396.1 GE/4–3054: Telegram
Robertson—Johnson—Pyun Meeting, Geneva, April 30, Afternoon: The United States Delegation to the Embassy in Korea
22. Repeated information Department Secto 58. For Briggs and Dean. Robertson and Johnson saw Pyun this afternoon with regard to proposal that there be restricted meeting of 7 (US, ROK, UK, and France from our side, and USSR, Communist China and North Korea from other side) to probe Communist intentions with regard Korean settlement. We told Pyun other side had indicated willingness to have such a meeting and we were inclined to feel it would be worthwhile, particularly before the Secretary’s departure, in order make maximum effort determine whether any intent by other side reach settlement acceptable to ROK and US. However, before reaching decision US desired discuss with Pyun. If, as anticipated, others of 16 agreeable, restricted meeting will probably take place afternoon May 1. We told [Page 172]Pyun that at such a meeting Secretary would expect make it explicitly clear that we could not compromise on principle of elections under UN auspices, while stating we saw no reason that elections need be held other than in North Korea, that question of withdrawal foreign troops subject some scope in negotiations and possibility of demilitarized zone on both sides northern boundaries could be considered. We made it clear to Pyun that Secretary would be speaking entirely for US and would not commit ROK. This presentation would be in very general terms and designed so as to elicit Communist reactions and thus obtain some indication their intent. We indicated to Pyun the necessity for flexible position with respect scope of elections; but he made no comment except the necessity of not making “concessions” except in return for concessions from the other side.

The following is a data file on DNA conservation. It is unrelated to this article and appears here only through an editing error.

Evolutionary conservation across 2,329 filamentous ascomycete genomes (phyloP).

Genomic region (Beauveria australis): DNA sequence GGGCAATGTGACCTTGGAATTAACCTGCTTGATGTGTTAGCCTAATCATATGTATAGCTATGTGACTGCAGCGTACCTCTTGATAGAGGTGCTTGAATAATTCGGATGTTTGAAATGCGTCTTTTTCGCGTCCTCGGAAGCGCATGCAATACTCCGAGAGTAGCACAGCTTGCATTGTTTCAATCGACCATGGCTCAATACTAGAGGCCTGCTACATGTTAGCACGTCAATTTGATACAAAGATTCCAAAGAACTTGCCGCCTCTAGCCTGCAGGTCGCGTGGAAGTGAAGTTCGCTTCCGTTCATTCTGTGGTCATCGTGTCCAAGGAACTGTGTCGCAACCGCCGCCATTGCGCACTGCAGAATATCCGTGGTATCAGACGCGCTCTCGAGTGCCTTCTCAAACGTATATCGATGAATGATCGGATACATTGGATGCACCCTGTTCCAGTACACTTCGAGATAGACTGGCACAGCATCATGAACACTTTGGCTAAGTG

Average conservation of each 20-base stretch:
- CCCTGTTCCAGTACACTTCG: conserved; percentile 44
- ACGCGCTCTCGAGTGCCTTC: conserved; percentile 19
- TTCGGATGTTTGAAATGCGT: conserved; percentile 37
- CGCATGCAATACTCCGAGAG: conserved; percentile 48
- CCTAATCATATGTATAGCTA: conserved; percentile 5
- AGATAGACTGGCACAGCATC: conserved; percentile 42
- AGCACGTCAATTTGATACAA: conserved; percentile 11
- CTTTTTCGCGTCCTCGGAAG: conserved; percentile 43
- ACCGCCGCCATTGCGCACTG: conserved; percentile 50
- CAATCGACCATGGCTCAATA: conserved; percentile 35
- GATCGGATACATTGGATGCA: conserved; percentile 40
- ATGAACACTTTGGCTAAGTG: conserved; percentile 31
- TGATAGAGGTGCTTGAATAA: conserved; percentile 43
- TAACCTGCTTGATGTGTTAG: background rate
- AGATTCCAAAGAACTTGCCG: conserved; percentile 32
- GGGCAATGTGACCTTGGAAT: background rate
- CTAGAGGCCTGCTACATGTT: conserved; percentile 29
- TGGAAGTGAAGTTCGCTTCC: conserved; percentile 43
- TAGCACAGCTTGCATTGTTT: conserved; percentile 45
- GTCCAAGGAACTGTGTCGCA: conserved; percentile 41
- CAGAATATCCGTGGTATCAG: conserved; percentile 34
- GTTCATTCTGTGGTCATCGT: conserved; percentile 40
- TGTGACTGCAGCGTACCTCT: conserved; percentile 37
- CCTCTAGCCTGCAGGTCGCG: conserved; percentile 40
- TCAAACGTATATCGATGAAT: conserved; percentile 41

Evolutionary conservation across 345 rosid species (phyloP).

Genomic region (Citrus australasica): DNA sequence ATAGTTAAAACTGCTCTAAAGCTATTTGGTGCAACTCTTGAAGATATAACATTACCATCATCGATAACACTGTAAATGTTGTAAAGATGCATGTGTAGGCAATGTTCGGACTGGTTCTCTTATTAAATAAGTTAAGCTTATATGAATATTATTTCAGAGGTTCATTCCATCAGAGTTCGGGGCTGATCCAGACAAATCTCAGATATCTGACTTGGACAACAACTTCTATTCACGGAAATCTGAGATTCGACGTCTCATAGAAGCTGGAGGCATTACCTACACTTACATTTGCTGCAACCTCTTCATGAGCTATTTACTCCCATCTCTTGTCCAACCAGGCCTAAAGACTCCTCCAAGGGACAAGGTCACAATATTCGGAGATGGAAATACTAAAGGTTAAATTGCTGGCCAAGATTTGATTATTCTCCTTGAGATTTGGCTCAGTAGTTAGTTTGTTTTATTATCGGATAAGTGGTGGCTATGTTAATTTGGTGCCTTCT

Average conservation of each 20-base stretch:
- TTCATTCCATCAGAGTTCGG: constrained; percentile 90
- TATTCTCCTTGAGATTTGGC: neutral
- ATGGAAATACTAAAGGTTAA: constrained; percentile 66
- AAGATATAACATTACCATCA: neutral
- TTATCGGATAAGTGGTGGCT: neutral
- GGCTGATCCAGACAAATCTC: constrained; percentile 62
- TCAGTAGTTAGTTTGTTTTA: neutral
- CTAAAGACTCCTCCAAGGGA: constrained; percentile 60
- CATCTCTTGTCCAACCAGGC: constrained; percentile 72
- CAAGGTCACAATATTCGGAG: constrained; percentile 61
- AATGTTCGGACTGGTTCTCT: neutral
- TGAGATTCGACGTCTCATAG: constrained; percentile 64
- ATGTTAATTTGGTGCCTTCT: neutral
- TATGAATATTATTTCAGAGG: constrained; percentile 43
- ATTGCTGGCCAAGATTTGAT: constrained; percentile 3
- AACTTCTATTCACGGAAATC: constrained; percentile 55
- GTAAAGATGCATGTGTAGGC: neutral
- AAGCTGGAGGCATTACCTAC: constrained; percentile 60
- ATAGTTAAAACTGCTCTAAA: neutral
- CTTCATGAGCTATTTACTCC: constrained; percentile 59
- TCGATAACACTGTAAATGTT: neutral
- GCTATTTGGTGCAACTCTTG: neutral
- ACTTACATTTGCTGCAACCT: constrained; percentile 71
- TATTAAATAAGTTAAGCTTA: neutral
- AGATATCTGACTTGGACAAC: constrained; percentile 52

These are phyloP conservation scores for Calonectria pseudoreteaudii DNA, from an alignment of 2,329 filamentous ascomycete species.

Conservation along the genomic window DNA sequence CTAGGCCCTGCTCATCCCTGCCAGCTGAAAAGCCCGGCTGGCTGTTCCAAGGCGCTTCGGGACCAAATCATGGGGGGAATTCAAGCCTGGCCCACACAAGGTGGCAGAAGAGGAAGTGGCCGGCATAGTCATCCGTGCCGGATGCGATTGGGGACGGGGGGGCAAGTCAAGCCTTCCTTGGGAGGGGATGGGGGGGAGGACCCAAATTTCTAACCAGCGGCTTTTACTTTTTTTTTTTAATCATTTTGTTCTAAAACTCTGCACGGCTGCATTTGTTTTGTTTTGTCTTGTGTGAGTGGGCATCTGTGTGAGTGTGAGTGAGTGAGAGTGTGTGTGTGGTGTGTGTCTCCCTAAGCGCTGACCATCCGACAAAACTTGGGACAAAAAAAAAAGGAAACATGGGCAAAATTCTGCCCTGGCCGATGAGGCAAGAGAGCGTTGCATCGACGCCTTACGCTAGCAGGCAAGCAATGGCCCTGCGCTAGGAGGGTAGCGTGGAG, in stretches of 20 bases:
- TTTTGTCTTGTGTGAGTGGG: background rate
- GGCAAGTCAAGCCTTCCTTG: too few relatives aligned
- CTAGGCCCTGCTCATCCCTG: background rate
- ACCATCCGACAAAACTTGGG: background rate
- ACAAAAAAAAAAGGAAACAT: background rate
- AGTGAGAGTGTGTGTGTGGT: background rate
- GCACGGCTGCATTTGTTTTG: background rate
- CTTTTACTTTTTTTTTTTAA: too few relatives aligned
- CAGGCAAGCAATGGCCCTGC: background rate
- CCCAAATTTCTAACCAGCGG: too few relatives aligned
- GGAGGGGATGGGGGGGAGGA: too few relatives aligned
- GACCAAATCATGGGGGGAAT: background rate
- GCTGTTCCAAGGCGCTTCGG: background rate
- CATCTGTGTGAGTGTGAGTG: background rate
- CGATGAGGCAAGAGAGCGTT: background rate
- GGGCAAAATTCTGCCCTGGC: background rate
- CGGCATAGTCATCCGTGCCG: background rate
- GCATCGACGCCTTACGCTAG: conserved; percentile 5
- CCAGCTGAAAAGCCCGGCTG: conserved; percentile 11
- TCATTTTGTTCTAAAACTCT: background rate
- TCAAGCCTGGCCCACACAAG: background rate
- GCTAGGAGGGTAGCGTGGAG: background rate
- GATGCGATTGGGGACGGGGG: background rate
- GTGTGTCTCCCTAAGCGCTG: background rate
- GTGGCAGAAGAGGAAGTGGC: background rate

Pyun stated he had no objection to such a meeting and that he “now” had entire confidence US not going to “sell ROK down the river”. Pyun exhibited little interest in presentation Secretary would make at meeting and turned conversation to Indochina disclaiming any ROK interest, but pointing out disadvantages to US in reaching settlement too quickly in Korea, thus closing that front and releasing Chinese forces for use in Indochina.
He expressed view Communists anxious to reach settlement in Korea and professed fear Communists would accept present US–ROK unification proposal, thus forcing us into “premature” settlement in Korea before Indochina question is settled.
Pyun stated he had been approached on two occasions by number two man North Korean delegation in apparent attempt arrange meeting between Pyun and Nam Il. Pyun stated he replied that as it was hard to get out beyond the Iron Curtain, North Korean delegation should defect. Pyun stated in speech he proposes to make Monday at plenary, he will offer amnesty to North Koreans. He added he was doing this without authorization from Rhee and that if he could not “deliver” he would quit.